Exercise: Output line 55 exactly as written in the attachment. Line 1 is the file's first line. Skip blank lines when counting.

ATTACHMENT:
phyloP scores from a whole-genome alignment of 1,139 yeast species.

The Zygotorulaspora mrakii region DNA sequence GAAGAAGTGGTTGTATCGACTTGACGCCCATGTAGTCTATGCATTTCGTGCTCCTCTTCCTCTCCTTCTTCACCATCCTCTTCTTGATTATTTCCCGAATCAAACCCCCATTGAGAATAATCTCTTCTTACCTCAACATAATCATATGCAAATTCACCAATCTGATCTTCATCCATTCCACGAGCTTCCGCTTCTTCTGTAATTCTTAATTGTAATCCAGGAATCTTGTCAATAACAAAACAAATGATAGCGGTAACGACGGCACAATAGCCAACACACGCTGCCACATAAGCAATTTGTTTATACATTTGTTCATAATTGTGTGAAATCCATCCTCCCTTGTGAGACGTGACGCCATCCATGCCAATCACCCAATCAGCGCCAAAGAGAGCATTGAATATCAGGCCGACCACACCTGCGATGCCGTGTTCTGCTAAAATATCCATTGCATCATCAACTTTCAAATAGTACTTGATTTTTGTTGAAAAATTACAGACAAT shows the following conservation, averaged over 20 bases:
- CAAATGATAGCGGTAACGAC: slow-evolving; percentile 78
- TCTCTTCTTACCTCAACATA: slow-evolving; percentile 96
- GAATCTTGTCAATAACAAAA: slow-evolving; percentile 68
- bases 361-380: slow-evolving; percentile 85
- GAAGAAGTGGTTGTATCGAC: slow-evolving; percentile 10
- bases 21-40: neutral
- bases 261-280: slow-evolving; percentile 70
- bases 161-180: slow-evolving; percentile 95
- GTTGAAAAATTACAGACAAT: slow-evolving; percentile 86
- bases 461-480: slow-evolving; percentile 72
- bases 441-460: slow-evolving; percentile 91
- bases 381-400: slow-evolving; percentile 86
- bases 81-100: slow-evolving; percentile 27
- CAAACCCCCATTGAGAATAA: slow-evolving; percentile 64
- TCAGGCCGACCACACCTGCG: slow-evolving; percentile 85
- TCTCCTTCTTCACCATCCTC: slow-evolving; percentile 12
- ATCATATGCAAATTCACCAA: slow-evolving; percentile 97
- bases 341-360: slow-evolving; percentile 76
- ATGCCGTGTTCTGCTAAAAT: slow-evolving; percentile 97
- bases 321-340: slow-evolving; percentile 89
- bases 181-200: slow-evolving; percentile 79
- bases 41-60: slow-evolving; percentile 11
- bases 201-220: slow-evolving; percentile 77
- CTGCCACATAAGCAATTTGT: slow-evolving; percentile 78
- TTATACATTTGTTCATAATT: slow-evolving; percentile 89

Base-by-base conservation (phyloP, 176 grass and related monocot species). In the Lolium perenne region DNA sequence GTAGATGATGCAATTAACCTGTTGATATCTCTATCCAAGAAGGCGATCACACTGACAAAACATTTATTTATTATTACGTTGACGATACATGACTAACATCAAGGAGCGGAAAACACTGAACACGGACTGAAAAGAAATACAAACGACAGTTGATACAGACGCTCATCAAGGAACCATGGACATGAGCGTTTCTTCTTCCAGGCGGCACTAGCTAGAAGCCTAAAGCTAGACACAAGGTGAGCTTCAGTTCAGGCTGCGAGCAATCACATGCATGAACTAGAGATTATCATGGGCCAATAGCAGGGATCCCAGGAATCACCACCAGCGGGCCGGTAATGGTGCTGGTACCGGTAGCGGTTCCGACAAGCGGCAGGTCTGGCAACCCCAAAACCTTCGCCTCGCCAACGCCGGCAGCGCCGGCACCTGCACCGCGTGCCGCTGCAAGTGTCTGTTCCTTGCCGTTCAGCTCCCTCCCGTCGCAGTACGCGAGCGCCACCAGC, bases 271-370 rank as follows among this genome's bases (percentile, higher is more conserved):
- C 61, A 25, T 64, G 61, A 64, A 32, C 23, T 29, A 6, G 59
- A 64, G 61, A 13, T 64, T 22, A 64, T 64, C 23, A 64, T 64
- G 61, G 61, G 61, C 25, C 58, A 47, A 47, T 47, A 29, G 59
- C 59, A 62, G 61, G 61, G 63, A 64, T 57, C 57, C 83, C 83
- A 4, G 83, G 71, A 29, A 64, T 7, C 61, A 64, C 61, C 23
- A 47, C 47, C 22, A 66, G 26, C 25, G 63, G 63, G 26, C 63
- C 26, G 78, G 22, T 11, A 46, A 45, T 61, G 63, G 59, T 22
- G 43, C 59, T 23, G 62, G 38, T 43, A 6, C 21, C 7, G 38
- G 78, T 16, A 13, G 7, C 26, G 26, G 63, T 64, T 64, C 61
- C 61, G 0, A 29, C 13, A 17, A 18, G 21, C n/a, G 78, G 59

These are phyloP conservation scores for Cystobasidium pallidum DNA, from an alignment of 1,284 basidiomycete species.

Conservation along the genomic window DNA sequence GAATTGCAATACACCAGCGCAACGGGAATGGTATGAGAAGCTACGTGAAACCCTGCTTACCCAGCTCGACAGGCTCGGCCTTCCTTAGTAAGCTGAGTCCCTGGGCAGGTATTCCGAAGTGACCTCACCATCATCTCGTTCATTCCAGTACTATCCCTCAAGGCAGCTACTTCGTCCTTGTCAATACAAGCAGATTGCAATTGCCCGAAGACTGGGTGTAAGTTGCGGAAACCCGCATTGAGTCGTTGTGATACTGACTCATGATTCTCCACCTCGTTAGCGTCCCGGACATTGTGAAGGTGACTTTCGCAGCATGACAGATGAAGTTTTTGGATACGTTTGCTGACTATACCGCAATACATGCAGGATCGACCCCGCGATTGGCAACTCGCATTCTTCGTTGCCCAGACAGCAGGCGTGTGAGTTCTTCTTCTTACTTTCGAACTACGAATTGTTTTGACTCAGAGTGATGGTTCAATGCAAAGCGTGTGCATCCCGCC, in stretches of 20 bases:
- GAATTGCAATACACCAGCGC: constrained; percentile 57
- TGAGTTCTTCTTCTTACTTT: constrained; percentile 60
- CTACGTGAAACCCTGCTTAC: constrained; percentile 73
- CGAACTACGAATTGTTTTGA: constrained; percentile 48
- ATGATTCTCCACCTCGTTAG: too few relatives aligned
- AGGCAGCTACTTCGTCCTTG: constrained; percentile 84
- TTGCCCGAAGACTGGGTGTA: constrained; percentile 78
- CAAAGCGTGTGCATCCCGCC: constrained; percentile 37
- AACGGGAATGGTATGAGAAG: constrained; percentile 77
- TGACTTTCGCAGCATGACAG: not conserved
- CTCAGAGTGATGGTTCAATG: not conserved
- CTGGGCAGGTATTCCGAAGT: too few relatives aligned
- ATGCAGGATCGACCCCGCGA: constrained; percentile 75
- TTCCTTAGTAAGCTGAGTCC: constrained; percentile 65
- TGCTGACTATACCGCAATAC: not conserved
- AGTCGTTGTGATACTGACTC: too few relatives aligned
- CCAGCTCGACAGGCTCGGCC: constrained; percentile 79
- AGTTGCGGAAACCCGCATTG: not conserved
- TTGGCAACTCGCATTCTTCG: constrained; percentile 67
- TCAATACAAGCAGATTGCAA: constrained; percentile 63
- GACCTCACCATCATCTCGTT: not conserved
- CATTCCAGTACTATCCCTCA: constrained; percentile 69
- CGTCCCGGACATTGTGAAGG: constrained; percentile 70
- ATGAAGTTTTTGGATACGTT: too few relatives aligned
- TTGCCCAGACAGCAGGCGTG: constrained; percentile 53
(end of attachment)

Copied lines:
- TGCTGACTATACCGCAATAC: not conserved